4*. Before I begin, a trigger warning, but the same that goes along with the book itself: discussion of death, suicide & mental illness. Be warned4*. Before I begin, a trigger warning, but the same that goes along with the book itself: discussion of death, suicide & mental illness. Be warned. If you can't handle that on a personal level, this review may not be for you. (Or the book - but read it anyway. Just be careful, all right?)
I just read this in one sitting. Two hours, just over. I finished it 10 minutes before writing these words, but I still have goosebumps all down my arms and neck.
There aren't many books - even or especially in the YA genre - that have ever had that effect on me. I suppose for anyone who knows me, that will say plenty about my response to this novel. (And yes, I absolutely want to see what they've done with the Netflix version, after that.)
Where did I identify most in this story? With Hannah, and I'm sure those of you who know me very well - those few - will be thinking "of course".
I first attempted suicide when I was 14 years old. I tried twice more before I turned twenty. Like Hannah, I could easily have made a list of the events - some of them, at least - and people who pushed me, whether by purposeful action or something else, down that path. I never have. Whether I ever should, that's something I didn't think about - because so much of my life since my nervous breakdown at the age of 19 has been focused on trying to move forward. Well... let's be a little retrospective today, shall we? Some of you will know the names that go with the incidents below, but I'd prefer you didn't write or speak them in full, in this public post. Even if you think they belong to you.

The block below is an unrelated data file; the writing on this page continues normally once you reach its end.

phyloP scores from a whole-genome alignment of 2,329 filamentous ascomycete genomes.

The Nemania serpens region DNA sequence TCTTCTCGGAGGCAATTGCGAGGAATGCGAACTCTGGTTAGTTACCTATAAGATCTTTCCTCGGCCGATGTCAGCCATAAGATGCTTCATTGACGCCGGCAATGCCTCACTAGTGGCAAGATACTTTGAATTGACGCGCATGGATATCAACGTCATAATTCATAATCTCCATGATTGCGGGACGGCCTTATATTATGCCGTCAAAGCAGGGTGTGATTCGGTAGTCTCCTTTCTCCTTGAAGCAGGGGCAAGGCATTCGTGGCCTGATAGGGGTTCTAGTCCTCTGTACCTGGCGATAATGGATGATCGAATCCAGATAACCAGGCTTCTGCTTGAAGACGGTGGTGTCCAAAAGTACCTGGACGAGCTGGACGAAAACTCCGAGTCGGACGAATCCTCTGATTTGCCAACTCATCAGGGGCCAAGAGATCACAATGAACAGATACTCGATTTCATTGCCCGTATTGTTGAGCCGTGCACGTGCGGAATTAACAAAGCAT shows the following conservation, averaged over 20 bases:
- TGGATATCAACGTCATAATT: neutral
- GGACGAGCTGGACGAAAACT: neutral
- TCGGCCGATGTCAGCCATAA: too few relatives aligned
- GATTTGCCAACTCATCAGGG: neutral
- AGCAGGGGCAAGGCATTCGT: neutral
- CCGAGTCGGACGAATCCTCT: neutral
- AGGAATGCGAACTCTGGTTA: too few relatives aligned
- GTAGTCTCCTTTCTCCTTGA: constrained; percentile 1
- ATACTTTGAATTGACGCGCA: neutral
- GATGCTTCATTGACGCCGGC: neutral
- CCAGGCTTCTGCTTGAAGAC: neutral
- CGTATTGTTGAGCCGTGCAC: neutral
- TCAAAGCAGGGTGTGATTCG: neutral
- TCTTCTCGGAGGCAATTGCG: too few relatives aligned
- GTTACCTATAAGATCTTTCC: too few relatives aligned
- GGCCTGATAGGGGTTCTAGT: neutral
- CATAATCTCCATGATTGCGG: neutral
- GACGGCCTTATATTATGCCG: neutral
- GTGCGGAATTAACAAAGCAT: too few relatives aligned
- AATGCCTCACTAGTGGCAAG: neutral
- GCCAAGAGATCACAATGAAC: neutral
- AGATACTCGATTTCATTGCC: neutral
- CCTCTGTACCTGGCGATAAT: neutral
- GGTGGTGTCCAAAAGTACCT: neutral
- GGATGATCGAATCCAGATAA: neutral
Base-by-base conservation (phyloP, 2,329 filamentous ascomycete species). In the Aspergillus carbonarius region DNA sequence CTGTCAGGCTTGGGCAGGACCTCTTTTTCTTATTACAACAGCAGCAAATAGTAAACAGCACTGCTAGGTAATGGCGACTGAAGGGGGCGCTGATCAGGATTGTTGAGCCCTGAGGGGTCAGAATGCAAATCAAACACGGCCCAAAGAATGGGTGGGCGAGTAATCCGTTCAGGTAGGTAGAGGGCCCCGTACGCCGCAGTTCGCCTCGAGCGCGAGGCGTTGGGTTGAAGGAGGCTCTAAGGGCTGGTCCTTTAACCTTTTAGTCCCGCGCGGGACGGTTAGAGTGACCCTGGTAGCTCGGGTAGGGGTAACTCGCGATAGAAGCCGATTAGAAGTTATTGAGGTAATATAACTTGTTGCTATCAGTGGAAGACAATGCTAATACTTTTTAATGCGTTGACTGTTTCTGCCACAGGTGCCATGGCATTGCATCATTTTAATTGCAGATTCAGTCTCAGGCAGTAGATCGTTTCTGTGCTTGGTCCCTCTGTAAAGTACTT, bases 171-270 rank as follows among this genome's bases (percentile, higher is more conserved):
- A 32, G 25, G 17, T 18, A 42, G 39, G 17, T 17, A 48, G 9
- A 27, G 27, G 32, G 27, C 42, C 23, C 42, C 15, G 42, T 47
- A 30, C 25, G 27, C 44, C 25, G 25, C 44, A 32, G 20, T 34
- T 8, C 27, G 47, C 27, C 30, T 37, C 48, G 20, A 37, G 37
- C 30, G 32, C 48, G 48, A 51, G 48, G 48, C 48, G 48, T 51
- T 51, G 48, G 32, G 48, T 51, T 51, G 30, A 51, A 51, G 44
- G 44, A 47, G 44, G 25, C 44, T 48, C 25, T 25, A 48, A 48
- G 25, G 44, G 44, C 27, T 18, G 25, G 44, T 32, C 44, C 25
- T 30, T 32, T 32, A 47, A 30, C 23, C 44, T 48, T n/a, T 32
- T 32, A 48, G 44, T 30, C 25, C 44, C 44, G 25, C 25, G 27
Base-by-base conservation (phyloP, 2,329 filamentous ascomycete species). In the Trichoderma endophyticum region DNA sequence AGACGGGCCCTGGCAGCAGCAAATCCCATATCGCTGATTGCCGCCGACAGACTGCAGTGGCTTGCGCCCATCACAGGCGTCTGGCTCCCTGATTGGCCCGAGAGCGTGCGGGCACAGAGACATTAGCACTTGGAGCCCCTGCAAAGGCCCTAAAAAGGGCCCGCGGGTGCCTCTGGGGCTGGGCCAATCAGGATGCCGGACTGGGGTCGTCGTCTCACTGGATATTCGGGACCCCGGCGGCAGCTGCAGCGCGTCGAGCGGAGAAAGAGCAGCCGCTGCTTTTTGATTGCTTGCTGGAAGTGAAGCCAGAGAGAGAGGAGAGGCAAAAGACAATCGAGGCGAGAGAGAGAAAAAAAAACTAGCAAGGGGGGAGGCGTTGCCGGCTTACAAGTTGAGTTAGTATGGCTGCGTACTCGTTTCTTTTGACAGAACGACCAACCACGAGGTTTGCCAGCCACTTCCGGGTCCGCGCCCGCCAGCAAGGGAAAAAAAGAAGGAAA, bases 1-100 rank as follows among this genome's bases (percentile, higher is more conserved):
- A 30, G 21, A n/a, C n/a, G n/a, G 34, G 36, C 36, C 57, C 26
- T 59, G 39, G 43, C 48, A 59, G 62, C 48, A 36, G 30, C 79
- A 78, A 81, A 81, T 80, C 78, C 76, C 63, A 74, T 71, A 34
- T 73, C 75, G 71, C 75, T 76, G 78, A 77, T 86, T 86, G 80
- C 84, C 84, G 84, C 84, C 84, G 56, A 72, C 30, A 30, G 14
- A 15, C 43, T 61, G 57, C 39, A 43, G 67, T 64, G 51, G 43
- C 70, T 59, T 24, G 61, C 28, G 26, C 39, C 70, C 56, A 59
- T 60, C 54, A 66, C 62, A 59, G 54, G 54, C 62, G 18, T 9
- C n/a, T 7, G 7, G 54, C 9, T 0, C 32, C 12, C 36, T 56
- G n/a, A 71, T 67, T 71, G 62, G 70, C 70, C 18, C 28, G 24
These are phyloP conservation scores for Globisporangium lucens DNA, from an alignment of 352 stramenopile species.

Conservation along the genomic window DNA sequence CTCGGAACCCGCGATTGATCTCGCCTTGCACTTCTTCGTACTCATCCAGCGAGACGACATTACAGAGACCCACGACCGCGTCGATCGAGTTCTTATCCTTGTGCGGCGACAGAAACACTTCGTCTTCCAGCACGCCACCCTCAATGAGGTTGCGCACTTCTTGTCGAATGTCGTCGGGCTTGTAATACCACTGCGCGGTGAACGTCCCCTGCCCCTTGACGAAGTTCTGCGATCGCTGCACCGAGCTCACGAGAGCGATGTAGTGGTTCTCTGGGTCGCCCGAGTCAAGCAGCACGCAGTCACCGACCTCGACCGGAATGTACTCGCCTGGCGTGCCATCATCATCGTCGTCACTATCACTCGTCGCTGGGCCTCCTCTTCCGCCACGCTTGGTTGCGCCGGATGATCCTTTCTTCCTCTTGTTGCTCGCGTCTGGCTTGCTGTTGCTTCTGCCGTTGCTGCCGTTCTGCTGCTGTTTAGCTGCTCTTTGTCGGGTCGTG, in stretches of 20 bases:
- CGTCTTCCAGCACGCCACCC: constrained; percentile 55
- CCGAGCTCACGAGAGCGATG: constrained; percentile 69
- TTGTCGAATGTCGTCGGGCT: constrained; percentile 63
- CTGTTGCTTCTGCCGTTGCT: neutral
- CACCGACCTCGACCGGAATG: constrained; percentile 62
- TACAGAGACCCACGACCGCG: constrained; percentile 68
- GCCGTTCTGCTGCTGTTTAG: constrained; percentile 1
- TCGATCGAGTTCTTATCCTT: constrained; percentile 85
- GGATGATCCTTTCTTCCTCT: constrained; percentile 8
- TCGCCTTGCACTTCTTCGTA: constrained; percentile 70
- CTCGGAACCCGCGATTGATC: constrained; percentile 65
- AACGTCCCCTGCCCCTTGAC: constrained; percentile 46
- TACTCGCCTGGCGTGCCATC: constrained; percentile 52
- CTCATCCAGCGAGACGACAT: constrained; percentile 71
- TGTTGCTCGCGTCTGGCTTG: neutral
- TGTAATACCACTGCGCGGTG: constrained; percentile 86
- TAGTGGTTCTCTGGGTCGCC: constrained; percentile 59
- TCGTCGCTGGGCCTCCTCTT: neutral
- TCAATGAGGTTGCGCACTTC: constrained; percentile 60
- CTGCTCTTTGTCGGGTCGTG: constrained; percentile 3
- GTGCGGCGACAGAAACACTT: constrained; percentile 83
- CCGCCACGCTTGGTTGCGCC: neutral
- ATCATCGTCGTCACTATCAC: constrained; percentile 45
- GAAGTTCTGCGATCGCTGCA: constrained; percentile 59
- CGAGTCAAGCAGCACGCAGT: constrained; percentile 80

I won't make a full list of events & people. Not here.